The Department of Labor has published a new rule, effective on March 11, 2024, that may change the way employers classify workers. The proper classification of workers is significant as misclassification can have severe economic impacts on both workers and employers.
Generally, there are two classifications of workers: employees and independent contractors. A worker classified as an employee is required to be paid minimum wage and overtime and is generally eligible for benefits and unemployment, while an independent contractor does not receive the same benefits. Independent contractors make up about 45% of the workforce and recent cases involving Lyft, Uber, and Doordash have raised questions around the debate between employees and independent contractors.
The new rule implements a six-factor economic realities test that considers the “totality of the circumstances” to determine whether a worker is an independent contractor or employee under the Fair Labor Standards Act. The six factors should all be given the same weight and are only a guide to proper classifications. These six factors include:
1. Opportunity for profit or loss depending on managerial skills. This covers the worker’s ability to negotiate the price of goods or services and make independent business decisions.
2. Investments by the worker and employer. This includes whether a worker is covering the cost of tools, equipment or other expenses related to the work.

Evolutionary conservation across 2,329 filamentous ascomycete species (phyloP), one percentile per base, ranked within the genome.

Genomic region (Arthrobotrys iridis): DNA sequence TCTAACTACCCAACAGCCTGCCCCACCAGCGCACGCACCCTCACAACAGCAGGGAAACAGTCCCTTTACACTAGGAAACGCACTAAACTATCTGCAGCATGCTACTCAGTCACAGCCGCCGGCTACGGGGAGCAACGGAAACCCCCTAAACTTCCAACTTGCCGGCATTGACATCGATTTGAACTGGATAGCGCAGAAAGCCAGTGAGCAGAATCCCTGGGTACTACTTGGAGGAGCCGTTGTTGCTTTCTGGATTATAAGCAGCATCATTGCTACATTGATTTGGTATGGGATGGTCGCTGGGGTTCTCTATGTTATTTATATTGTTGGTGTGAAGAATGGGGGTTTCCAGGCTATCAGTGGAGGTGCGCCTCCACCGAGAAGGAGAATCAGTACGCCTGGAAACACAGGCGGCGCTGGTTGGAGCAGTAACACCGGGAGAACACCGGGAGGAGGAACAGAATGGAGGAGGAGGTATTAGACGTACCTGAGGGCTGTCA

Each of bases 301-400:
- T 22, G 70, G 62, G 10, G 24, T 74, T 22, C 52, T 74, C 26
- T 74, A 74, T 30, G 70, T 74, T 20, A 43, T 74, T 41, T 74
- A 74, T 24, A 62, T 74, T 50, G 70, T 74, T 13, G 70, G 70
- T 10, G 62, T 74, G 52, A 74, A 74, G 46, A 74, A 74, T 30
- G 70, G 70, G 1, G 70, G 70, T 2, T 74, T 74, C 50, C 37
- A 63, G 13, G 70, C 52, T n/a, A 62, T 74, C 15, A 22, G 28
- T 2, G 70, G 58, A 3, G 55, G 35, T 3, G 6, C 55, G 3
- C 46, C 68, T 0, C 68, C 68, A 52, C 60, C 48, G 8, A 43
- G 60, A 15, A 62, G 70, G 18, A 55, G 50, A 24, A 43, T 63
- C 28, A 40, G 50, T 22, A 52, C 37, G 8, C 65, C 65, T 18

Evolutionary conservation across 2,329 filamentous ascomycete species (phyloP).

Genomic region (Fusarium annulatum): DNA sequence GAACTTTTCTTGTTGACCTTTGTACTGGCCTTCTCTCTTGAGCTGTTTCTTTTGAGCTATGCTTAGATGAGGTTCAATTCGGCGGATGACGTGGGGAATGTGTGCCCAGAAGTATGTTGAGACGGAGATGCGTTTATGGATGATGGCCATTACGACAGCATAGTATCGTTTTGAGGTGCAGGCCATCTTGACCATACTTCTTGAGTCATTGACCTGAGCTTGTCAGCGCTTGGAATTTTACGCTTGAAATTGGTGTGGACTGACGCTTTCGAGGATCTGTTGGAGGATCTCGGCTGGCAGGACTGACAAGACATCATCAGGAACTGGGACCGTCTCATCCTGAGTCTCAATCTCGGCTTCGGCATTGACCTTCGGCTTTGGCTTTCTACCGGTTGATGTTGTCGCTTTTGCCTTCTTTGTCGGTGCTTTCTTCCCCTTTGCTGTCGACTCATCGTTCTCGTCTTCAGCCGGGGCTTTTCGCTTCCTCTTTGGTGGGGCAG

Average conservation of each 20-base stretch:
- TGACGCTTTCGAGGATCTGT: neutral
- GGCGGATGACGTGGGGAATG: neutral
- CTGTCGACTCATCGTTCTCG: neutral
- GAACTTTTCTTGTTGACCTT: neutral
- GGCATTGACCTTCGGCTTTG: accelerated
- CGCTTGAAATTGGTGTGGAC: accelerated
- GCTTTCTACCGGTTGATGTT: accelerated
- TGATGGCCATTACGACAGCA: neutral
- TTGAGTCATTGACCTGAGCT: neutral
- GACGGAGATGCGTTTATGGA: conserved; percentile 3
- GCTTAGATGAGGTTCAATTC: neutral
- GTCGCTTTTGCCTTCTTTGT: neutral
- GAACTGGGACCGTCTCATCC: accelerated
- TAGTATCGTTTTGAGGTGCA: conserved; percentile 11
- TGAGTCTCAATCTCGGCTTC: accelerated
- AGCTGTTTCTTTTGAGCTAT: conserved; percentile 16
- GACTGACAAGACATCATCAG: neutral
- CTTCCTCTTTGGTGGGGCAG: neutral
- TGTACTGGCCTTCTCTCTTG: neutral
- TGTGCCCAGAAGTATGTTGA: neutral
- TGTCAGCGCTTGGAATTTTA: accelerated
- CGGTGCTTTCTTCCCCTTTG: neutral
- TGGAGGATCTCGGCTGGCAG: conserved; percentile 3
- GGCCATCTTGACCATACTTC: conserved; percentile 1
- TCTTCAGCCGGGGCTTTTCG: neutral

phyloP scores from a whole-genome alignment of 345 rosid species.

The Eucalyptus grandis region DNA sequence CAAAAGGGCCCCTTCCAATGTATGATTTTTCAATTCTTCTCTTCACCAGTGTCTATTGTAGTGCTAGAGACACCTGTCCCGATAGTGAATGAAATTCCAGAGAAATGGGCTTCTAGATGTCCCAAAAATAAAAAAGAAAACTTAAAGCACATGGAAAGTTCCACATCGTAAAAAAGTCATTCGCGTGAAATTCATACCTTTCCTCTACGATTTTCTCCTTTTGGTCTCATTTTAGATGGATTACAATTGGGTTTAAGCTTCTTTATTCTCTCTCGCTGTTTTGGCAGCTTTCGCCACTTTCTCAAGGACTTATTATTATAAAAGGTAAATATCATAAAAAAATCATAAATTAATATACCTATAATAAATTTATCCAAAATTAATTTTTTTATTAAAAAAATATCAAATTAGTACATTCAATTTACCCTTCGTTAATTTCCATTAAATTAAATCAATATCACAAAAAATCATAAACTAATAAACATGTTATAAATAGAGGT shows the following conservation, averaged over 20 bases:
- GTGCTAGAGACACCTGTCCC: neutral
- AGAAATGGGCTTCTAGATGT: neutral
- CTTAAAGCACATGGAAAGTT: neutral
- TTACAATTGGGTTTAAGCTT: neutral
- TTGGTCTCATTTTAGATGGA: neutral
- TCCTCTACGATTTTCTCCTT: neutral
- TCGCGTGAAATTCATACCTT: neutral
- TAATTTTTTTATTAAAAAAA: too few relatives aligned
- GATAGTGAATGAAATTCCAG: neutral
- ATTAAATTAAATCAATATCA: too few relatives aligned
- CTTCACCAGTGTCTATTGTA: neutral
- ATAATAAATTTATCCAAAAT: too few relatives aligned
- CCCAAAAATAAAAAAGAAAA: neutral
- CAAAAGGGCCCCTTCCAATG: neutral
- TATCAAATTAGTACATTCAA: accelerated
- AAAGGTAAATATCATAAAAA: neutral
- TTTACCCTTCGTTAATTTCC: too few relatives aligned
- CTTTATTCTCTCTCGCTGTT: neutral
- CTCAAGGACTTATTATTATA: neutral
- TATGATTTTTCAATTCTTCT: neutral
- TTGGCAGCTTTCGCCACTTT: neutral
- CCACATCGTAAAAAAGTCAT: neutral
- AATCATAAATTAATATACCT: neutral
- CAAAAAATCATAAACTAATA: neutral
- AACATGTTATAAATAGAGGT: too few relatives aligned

3. Degree of permanence of the work relationship. Exclusive, indefinite or continuous work are evidence of an employee relationship.
4. Nature and degree of control. This includes a business’s ability to control performance of workers, including scheduling and supervision.
5. Extent to which the work performed is an integral part of the employer’s business. This factor considers whether the work is critical, necessary or essential to the business.
6. The skill and initiative of the worker. This includes whether the worker is using his or her special skills and taking entrepreneurial initiative.
The economic realities test replaces the 2021 rule that was termed the “core factors test”. The core factors test gave some weight to all six factors but put greater emphasis on the nature and degree of control and the opportunity for profit or loss.
If you have questions or concerns about the new Department of Labor rule, McNeely Law has a team of experienced Indiana business attorneys ready to help you with all your legal needs. Give us a call at (317) 825-5110 to discuss any questions you may have.
This McNeelyLaw LLP publication should not be construed as legal advice or legal opinion of any specific facts or circumstances. The contents are intended for general informational purposes only, and you are urged to consult your own lawyer on any specific legal questions you may have concerning your situation.